What do Star Trek and Green Businesses Have in Common?
I haven’t seen the new Star Trek movie yet, but while listening to talk about the movie I realized that the movie is like the green business world in at least one important respect.
Is it because they are both action packed? Maybe.
But more importantly success for both the movie and for green businesses requires breaking out of their niche to reach the broader mainstream market. And the way to do this is by constructing a great product that just happens to be Star Trek, or green, on top of this.
The worlds of Trekkies and green consumers can both be insular. Like attracts like. Trekkies memorize and recite dialog to each other and think nothing of going out in public wearing Spock ears. They would be first in line for the movie, no matter what.
The makers of the movie realized though that they could not restrict their audience to the diehard Trekkies. For the movie to do well, it had to appeal to a broad audience, including those who don’t have a clue who Sulu and Uhura are. It had to be a great movie first, and a Star Trek movie second. It had to be a movie that even non-Klingon speakers will want to see. The movie has managed to do this without losing the original fan base, the Trekkies who have been loyal followers for all of these years.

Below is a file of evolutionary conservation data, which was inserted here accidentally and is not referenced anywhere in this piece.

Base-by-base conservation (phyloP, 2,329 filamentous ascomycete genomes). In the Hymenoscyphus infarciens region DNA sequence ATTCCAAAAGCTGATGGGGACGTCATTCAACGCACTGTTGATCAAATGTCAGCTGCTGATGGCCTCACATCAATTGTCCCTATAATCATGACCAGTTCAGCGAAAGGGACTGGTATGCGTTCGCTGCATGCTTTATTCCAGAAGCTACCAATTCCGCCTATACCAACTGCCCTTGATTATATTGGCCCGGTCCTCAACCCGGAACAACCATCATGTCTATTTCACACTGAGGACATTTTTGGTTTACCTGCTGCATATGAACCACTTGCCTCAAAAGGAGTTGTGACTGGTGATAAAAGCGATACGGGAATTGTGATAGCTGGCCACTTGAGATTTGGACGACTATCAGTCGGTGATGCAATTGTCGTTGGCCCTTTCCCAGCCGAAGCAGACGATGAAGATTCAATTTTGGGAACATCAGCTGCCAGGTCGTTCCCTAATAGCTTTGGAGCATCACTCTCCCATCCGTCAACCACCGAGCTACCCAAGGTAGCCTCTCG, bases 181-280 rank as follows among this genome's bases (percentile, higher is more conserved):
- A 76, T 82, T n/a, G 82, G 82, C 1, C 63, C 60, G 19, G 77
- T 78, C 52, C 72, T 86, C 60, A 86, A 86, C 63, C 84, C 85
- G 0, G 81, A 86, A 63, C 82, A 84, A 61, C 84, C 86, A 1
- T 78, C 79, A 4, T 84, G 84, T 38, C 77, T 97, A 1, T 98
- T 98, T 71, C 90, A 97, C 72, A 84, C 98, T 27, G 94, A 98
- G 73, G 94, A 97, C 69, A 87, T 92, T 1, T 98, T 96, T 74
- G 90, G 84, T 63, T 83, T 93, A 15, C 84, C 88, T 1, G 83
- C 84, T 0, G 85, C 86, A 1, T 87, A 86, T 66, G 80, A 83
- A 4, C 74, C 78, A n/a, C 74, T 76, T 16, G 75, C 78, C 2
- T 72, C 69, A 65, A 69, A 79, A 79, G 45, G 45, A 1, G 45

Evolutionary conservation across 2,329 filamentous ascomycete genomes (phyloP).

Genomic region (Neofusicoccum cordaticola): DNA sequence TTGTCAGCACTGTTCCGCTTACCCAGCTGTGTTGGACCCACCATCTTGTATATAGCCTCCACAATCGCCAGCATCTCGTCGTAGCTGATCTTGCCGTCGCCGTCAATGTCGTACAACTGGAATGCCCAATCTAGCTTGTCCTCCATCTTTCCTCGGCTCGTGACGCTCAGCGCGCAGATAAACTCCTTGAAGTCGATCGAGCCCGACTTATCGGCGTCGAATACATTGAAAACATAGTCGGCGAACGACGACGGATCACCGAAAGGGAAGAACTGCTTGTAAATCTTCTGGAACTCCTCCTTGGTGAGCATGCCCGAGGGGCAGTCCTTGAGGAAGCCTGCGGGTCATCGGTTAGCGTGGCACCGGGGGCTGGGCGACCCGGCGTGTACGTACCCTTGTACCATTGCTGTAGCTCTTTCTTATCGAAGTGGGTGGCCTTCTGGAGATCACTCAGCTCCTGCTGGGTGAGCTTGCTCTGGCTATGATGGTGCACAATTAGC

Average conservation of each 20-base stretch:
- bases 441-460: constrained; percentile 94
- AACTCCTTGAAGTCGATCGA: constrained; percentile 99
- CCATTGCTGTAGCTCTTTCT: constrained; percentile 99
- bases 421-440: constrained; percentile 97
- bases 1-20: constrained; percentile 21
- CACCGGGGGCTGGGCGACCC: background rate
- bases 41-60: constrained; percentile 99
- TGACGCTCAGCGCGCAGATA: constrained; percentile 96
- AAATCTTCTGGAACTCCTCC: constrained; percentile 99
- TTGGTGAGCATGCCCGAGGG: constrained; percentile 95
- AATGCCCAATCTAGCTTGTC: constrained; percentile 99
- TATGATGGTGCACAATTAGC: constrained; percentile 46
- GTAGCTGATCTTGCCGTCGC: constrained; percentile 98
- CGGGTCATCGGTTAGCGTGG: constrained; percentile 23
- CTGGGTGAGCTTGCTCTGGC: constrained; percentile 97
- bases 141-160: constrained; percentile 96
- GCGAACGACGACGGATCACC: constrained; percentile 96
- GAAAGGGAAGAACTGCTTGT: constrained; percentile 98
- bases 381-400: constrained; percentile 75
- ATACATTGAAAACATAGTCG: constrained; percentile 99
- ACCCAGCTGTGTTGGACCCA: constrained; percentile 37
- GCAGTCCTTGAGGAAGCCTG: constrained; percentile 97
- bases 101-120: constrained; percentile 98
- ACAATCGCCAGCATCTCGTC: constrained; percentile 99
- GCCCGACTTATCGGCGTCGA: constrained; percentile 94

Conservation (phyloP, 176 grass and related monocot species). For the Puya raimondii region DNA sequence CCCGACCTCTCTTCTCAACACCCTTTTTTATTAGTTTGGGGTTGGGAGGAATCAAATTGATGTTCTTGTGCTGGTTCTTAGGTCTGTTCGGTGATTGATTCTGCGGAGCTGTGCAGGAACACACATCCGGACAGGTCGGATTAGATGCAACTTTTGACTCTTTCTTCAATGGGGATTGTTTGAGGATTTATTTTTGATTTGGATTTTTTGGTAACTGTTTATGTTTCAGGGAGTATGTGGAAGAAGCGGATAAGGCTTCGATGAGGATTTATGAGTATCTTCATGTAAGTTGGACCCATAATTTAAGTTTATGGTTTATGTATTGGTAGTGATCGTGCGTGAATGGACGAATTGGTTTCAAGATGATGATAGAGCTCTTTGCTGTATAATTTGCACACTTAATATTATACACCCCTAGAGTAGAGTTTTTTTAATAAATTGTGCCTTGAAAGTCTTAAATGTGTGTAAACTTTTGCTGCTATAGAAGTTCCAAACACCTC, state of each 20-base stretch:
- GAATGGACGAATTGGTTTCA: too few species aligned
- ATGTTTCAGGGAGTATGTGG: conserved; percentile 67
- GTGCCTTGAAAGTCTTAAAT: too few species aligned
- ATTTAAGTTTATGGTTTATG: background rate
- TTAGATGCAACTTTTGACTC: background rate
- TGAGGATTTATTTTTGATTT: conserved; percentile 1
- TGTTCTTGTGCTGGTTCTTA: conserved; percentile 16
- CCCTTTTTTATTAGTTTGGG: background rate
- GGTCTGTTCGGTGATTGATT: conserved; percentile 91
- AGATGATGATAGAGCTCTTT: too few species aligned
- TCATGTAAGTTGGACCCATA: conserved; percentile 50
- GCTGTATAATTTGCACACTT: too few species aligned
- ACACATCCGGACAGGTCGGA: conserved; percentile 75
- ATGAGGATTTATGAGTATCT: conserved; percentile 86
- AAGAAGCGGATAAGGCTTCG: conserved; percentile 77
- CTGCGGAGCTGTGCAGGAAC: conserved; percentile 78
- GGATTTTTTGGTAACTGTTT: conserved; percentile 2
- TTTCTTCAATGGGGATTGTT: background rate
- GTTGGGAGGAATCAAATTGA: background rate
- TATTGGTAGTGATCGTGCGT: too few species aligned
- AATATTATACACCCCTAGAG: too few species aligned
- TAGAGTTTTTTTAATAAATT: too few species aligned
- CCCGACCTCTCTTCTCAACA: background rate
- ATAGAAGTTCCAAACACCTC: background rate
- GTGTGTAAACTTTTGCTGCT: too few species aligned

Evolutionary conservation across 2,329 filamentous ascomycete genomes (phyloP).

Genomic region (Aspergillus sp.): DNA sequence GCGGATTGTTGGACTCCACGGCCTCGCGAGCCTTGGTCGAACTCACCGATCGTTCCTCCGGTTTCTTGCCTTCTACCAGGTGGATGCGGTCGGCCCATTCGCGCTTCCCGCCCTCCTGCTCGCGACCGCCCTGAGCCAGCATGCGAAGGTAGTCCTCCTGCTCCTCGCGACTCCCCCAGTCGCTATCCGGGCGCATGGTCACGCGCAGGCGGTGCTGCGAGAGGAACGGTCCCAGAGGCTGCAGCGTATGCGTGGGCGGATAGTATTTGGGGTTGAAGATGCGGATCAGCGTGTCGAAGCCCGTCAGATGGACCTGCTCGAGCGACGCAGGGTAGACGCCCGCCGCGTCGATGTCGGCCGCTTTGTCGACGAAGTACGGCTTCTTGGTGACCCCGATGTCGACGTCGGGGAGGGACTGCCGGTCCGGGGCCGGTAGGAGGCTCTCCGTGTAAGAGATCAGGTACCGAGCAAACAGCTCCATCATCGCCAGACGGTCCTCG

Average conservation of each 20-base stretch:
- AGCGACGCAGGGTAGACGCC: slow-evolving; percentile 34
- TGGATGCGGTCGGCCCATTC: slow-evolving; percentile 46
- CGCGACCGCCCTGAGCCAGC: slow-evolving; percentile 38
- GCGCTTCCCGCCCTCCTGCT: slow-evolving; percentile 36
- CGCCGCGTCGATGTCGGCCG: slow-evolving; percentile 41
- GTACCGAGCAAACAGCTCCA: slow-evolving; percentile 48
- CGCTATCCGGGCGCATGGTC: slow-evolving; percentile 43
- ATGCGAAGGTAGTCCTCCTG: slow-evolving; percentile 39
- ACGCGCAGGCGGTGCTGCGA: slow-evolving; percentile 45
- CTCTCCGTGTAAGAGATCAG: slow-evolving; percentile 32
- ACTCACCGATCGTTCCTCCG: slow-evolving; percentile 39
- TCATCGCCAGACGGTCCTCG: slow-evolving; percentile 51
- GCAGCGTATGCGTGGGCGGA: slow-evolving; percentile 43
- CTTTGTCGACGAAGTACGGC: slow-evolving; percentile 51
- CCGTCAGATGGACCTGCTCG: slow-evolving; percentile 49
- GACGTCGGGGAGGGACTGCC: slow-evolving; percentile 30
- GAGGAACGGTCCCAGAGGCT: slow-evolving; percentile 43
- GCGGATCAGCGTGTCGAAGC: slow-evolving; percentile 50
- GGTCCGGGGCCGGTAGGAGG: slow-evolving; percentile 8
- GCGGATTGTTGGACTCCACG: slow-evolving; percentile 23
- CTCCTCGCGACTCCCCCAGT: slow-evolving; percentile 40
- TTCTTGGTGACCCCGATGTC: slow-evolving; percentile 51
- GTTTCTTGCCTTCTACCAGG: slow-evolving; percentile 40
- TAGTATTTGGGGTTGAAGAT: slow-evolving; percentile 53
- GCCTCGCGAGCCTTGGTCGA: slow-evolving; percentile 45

The same is true for the greenies. Deep greenies tend to aggregate together, all of them speaking the language of sustainability with each other. They talk about Paul Hawken, Hunter Lovins, and Van Jones. They are the 5% of the population who value green above all else, even if it costs more.
For most people though, green is only one part of the product puzzle. They buy products because they work well, or have the right price, or were well marketed to make them feel cool. To reach the mainstream, green businesses have to sell products that are first of all great products, and green on top of everything else. In many cases the green economy is just starting to break into the mainstream, with huge opportunities for future growth ahead still.
So, maybe there is something for green businesses to learn from the success of Star Trek.
Live long and prosper.